Eleanor was driving the first leg from the Colorado River in Utah when we heard some squeaking from the hitch.  Now that she’s in the driver’s seat, she’s attuned to the little things that formerly she wouldn’t have noticed.  This sound was a familiar one to me, indicating that it was time to add some grease to the hitch ball.

On a Hensley hitch it’s a little tougher to access the hitch ball, so I’ve worked out a technique, which I demonstrated for Eleanor. I’ll put that part indented here so those of you who don’t care can skip ahead.

Basically you leave the trailer hitched to the car so that the car supports the heavy part of the Hensley for you. You do this by loosening the weight distribution strut jacks, then the hitch head struts, then disconnecting safety chains and 7-way cable, and releasing the hitch coupler.  With the power tongue jack it’s simple to lift the upper part of the head up and off the ball. The lower part of the hitch stays with the car.Hensley hitch ball grease point

I put in a pair of disposable gloves for the next part. You just squirt some heavy grease on the ball and work it all over with your fingers.  A thick coating on the ball is best, so that some of the grease coats the underside of the coupler too.  Note in the photo there’s a distinct (rusty) band along the upper front of the ball where the grease tends to get squeezed out by pressure.  This is where you need to apply the most grease. If you let it get dry, the chrome on the ball will be quickly worn off and the ball will be prone to wear (spalling) and rust.

Once greased, lower the power jack back down until the ball is reseated, and reconnect everything.

The trick is to count the number of turns you loosen the hitch head struts, so you can tighten them by exactly the same amount. This keeps the head in alignment with the trailer, so you don’t have the trailer pushing the tow vehicle sideways when braking.

With that job done (in a pullout, in about 5 minutes), we had a very pleasant drive through Colorado. But along the way we discovered a real problem.  The refrigerator had mysteriously switched off during the night (with a “CHECK” light indicated on the control panel) and we had re-started it before we left.  At one of our stops we found it had gone off again. When I restarted again I could hear the gas flame making a lot of noise, like a rocket launch, sputtering, and going out frequently.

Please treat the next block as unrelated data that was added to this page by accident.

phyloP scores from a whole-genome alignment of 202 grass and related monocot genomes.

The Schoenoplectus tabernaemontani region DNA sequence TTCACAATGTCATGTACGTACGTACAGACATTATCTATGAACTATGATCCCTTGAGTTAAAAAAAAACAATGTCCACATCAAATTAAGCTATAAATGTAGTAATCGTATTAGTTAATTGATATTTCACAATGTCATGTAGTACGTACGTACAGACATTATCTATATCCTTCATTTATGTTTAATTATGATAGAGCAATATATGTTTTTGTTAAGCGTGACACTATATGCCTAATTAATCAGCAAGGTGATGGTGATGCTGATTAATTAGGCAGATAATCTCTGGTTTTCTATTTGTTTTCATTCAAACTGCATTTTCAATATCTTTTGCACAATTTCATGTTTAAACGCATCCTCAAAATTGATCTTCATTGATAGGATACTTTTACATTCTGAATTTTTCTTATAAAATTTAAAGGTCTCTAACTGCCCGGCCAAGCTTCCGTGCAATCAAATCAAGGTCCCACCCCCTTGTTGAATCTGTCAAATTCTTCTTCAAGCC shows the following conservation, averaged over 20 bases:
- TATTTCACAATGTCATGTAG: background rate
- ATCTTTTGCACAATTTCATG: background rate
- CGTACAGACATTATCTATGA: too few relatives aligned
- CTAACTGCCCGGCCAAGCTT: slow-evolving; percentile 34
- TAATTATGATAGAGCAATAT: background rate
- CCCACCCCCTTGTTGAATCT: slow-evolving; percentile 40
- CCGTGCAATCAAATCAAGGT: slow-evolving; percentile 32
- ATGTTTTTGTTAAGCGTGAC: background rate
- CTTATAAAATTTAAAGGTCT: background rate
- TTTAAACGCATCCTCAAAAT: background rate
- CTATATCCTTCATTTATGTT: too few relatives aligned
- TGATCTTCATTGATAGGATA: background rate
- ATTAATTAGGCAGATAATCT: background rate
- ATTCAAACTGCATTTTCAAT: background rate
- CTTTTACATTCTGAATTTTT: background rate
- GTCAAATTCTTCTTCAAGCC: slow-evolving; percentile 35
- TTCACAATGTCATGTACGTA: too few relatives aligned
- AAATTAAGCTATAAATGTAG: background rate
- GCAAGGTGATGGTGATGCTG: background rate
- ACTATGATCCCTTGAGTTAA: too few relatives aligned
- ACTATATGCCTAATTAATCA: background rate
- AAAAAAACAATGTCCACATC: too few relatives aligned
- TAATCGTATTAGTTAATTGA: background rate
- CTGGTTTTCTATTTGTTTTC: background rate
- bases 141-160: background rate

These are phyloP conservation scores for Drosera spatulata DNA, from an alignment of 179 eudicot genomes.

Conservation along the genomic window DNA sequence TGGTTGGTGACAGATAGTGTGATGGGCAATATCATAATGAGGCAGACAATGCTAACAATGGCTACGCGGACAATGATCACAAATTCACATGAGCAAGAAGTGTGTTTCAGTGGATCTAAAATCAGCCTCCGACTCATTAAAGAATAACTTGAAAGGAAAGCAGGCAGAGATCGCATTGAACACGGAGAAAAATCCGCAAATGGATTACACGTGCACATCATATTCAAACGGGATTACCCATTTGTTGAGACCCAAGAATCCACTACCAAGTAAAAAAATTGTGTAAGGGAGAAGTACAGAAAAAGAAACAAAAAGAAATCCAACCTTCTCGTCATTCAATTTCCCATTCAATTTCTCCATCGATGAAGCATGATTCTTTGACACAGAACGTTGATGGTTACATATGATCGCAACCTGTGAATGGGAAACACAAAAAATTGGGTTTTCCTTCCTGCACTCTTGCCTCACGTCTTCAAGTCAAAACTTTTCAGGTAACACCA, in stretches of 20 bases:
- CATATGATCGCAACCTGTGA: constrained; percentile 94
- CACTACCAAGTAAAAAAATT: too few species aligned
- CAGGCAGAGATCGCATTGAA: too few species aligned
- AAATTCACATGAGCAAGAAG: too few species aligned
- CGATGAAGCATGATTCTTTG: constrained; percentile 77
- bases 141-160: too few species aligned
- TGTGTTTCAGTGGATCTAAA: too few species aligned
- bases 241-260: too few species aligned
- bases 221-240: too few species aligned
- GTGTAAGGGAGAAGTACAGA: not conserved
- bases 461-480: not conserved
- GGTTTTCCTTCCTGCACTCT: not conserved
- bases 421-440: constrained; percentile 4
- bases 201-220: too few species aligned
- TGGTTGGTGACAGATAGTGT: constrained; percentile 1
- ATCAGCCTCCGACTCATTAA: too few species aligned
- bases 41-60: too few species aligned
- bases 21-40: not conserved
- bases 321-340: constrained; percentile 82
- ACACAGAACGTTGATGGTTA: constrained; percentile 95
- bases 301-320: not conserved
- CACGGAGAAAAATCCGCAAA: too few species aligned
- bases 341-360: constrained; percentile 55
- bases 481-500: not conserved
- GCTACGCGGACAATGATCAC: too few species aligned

Uh-oh. Time for some diagnosis before our Klondike bars melted. Now, normally I would pull out my copy of “The (Nearly) Complete Guide To Airstream Maintenance” for some help, but since I wrote that book I already know that this particular problem isn’t covered. I made a mental note to add this situation into the next edition.

The flame looked pretty good on the refrigerator when it was burning, but it kept going out. So the process was to figure out whether the problem was in the refrigerator, the regulator, the lines, or the gas tank. Switching tanks didn’t seem to help. The regulator was newly installed in January and looked perfectly clean.  I couldn’t check the gas pressure because I left my manometer at home, but I could light the stove and see that the flame looked good—and to add to the mystery, the furnace ran without a problem. I crawled under the trailer and inspected the gas lines for damage but they were perfect. Even the refrigerator was new in January, so I was really mystified.

This left me with three theories:

  1. The gas valve on the refrigerator was failing.
  2. The gas jet on the refrigerator needed adjustment and/or cleaning.
  3. There was some sort of contamination in the propane that was intermittently clogging the jet on the refrigerator.

At this point on the drive, I couldn’t do more, so I coaxed the fridge into running simply by resetting it (power cycling it) many times until it finally seemed willing to stay lit.
Now, if I had been thinking about the refrigerator later in the drive we probably would have opted for a campsite with electricity so that the fridge could run on electricity instead of gas.  But we forgot all about it and decided to drive up to remote Sylvan Lake State Park, near Eagle CO.

Sylvan Lake State Park

I’ll post a review of Sylvan Lake on Campendium later so you can get the details about this place, but right now all you need to know is that it’s beautiful and isolated. Zero cell phone service, which meant that when we arrived and found the refrigerator off again, I couldn’t call my usual brain trust for ideas. Also, the climb up to Sylvan Lake is 2,000 feet of elevation gain above Eagle, the last 4 miles or so are rough, potholed red dirt road, and towing above 10 MPH was not possible most of the way. So we were fairly committed once we arrived.

A thunderstorm had just left the area, but not before pelting Eleanor with sleet and small hail as she directed me into the campsite. The temperature up at 8,500 feet was a mere 46 degrees.  It was not the most inspirational start, but once we got settled in we discovered what a lovely place Sylvan Lake really is.  We took a walk around the lake (about 2 miles) and threw some snowballs at each other, and eventually we were glad we’d made the effort to be here.